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The importance of risk transfer and reinsurance to realise Africa's opportunities

Introduction

Economies in Sub-Saharan Africa are forecast to grow at rates which are likely to only be outstripped by some Asian economies in 2016. This is despite the significant prolonged effects experienced of depressed commodity prices, in particular, in the oil and gas sectors. This is a testament to the resources and opportunities on offer for indigenous companies as well as multinational corporations and foreign investment on the African continent.

Vital to the realisation of such opportunities is the insurance and reinsurance industry which underpins global commerce and trade. Insurance in commerce is a necessary precondition for many commercial activities that would not otherwise take place in the absence of such insurance. The insurance and reinsurance sectors are a key component for economic development and an important driver for growth and development in African economies. It is also a vital risk management tool to mitigate the financial risks associated with commercial transactions and ventures, particularly, for example in jurisdictions in Africa, which are developing quickly and often the legal/regulatory regimes and economies can change quickly creating risk to the success of commercial ventures and their investors. In addition, insurance can help mitigate the risk to projects introduced by the logistical difficulties caused by hazardous physical geographies.

The majority of jurisdictions in Africa require insurance for locally based assets and interests to be placed locally. The capacity limitations local insurers face leads many to look to reinsurance markets to transfer their risk, particularly when it comes to major project insurances such as property damage and business interruption risks. With limited local reinsurance capacity at present, there has been an exponential increase in facultative reinsurance placements to the larger, international reinsurance markets in London, Munich and Zurich, particularly in the energy, property and liability sectors.

With the importance of insurance to realise the opportunities that exist as well as the need to off load risk from local insurers to the reinsurance market, it is crucial that when considering a placement of a complex or large risk that a holistic approach is adopted to ensure there is effective risk transfer and claims response at both the insurance and reinsurance levels. Holman Fenwick Willan (HFW) has a significant amount of experience in advising on large and complex insurance and reinsurance claims emanating from losses around the globe and, from our experience, both recent and historic, there are a number of issues which all parties involved or interested in the insurance and reinsurance chain (policyholders, stakeholders through to insurers and reinsurers) should be aware of to ensure maximum coverage certainty.

Insurance and reinsurance

The requirement for insurance to be placed with local insurers who often have limited capacity will usually change the focus of large risks from the insurance placement to the reinsurance placement, the aim being to take advantage of the reinsurance markets who have the greater capacity to underwrite the larger, complex risks. With many projects taking place and forecast to take place in most African nations, significant levels of insurance (and reinsurance) are required. Due to the importance of reinsurance to large risks and projects, often reinsurers will seek to dictate the insurance terms and retain control through the retention of claims control clauses where possible. Policyholders will also try to create a direct relationship with reinsurers to maintain control over the risk transfer to the reinsurance markets and direct access to deep pockets for comfort in loss scenarios. However, care is needed when reviewing the insurance and reinsurance contracts, particularly because, in circumstances where the reinsurance is written with reinsurers in a different jurisdiction, different legal regimes have different contractual interpretations which creates coverage uncertainty.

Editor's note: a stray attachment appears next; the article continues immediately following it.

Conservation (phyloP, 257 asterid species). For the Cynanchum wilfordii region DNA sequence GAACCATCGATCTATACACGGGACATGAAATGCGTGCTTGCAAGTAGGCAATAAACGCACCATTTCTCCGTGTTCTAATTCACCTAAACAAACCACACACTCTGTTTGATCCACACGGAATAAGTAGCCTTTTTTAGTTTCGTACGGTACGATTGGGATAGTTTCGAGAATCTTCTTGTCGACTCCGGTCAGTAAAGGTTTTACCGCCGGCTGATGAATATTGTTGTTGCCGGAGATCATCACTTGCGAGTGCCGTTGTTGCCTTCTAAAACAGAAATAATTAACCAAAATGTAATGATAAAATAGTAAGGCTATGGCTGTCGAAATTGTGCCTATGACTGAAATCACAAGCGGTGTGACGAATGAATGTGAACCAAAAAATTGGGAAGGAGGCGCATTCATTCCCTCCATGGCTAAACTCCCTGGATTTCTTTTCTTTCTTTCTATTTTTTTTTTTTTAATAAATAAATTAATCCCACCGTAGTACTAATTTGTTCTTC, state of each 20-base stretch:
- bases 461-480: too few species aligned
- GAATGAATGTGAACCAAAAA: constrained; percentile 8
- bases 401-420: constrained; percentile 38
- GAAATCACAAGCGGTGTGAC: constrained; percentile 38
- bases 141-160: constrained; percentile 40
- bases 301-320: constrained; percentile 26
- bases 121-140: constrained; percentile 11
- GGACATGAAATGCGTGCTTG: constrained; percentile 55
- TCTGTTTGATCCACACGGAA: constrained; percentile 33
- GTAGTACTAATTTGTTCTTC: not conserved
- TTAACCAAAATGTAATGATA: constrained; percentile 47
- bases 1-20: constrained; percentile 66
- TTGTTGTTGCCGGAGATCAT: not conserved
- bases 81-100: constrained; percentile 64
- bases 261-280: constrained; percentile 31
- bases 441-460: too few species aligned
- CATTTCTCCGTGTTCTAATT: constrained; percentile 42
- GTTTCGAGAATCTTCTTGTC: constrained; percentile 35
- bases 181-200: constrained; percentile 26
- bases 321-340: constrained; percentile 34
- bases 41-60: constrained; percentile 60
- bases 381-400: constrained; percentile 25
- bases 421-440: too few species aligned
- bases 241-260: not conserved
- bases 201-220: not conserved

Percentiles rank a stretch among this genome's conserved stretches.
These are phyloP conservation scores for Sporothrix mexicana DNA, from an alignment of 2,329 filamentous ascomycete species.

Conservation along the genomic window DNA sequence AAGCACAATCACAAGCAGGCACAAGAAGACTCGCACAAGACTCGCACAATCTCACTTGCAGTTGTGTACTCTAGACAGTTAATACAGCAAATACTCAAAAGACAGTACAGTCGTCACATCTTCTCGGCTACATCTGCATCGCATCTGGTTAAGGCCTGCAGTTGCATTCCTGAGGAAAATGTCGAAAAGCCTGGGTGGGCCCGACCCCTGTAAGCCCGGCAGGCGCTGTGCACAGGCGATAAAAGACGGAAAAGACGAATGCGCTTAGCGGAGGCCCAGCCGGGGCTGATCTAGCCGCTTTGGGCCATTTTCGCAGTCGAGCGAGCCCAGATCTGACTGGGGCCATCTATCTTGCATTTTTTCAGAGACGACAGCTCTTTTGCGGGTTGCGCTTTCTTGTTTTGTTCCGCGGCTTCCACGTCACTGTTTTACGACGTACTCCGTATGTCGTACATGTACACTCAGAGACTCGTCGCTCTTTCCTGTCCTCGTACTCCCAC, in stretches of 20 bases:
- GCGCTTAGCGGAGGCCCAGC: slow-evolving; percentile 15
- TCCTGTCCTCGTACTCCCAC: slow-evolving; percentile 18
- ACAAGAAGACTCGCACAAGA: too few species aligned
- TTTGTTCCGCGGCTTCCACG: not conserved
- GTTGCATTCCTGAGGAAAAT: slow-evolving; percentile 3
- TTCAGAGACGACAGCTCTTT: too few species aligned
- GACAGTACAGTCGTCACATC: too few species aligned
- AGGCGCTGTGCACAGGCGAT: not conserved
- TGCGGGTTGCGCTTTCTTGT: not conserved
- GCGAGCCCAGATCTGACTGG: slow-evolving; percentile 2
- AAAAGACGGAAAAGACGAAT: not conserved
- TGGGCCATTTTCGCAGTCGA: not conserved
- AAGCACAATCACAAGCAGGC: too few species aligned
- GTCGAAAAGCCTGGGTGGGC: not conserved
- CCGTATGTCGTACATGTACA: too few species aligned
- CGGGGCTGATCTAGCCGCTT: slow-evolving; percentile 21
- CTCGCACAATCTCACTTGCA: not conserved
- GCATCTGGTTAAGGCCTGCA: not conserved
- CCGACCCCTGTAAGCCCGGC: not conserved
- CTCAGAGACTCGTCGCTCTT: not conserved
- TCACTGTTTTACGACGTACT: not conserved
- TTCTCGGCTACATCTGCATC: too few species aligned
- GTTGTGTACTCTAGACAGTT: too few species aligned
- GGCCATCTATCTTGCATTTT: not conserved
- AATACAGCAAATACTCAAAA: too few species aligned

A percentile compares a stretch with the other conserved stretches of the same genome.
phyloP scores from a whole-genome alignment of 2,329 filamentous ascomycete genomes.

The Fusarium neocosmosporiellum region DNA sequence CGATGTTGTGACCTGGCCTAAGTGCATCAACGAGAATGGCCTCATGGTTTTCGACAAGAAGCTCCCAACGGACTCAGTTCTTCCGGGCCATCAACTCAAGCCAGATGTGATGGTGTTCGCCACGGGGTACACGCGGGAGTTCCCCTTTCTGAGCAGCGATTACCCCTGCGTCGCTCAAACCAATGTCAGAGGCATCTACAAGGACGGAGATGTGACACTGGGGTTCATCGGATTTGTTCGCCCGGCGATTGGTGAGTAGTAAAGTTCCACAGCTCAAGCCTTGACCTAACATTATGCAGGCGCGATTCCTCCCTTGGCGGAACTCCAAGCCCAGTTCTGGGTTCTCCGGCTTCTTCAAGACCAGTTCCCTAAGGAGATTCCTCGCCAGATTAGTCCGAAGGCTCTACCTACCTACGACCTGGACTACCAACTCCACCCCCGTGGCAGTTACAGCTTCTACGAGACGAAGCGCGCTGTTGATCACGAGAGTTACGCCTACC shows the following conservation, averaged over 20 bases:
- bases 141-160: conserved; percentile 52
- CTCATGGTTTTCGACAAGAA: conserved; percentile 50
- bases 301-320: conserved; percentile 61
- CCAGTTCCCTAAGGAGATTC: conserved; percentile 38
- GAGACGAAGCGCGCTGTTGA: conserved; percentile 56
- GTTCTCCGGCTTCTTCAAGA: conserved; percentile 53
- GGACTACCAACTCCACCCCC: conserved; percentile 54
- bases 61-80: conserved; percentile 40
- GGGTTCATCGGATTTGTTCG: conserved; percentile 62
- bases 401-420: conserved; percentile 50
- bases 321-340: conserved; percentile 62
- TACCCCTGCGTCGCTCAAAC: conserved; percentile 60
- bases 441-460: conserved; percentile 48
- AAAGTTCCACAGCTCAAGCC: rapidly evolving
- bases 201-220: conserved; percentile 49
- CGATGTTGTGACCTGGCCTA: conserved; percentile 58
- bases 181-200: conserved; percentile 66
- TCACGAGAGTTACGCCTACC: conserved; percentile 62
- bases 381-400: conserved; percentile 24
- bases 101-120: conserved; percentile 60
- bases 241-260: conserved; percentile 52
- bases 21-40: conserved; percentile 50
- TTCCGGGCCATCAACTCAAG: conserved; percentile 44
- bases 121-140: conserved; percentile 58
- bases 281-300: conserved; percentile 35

Governing Law and Jurisdiction

Often insurance wordings have been based upon tried and tested wordings from developed insurance jurisdictions. However, as mentioned above, the governing law of the insurance policy is usually local law and this can lead to different interpretations of those wordings which might significantly impact upon the breadth of cover. It is therefore important to understand what the insurance policy covers and whether it does what is required under local law. It is also just as important to ensure that the reinsurance policy, which might be governed by a different law provides effective risk transfer from the risks covered by the locally placed insurance.

An example of this in a different context of South American territories is that the law governing insurance contracts in some of those jurisdictions has emanated from banking law. This creates a significant amount of uncertainty over policy coverage where a law more suited to banking products is used to construe and interpret complex insurance wordings.

The choice of governing law can therefore significantly affect the attempts to achieve back to back cover as between the local insurance and the reinsurance, particularly where the local policy and reinsurance have differing governing law provisions, or where the policies are silent on the governing law. This can create a mismatch between the two contracts jeopardising effective risk transfer for the policyholders as well as the local insurers.

Consideration needs to be given to any tensions between the interpretation of the insurance and reinsurance contracts and the effect of the governing law on those policies to ensure that the risks intended to be covered are actually covered.

The Insurance Act 2015

Reinsurance placed under English law will be affected by the Insurance Act 2015 which comes into force in England and Wales from 12 August 2016 onwards. In light of the significant part played by the London reinsurance market globally and the likely effect of this new legislation once it comes into force on local insurers and reinsurance brokers, we consider that it is worth highlighting the changes: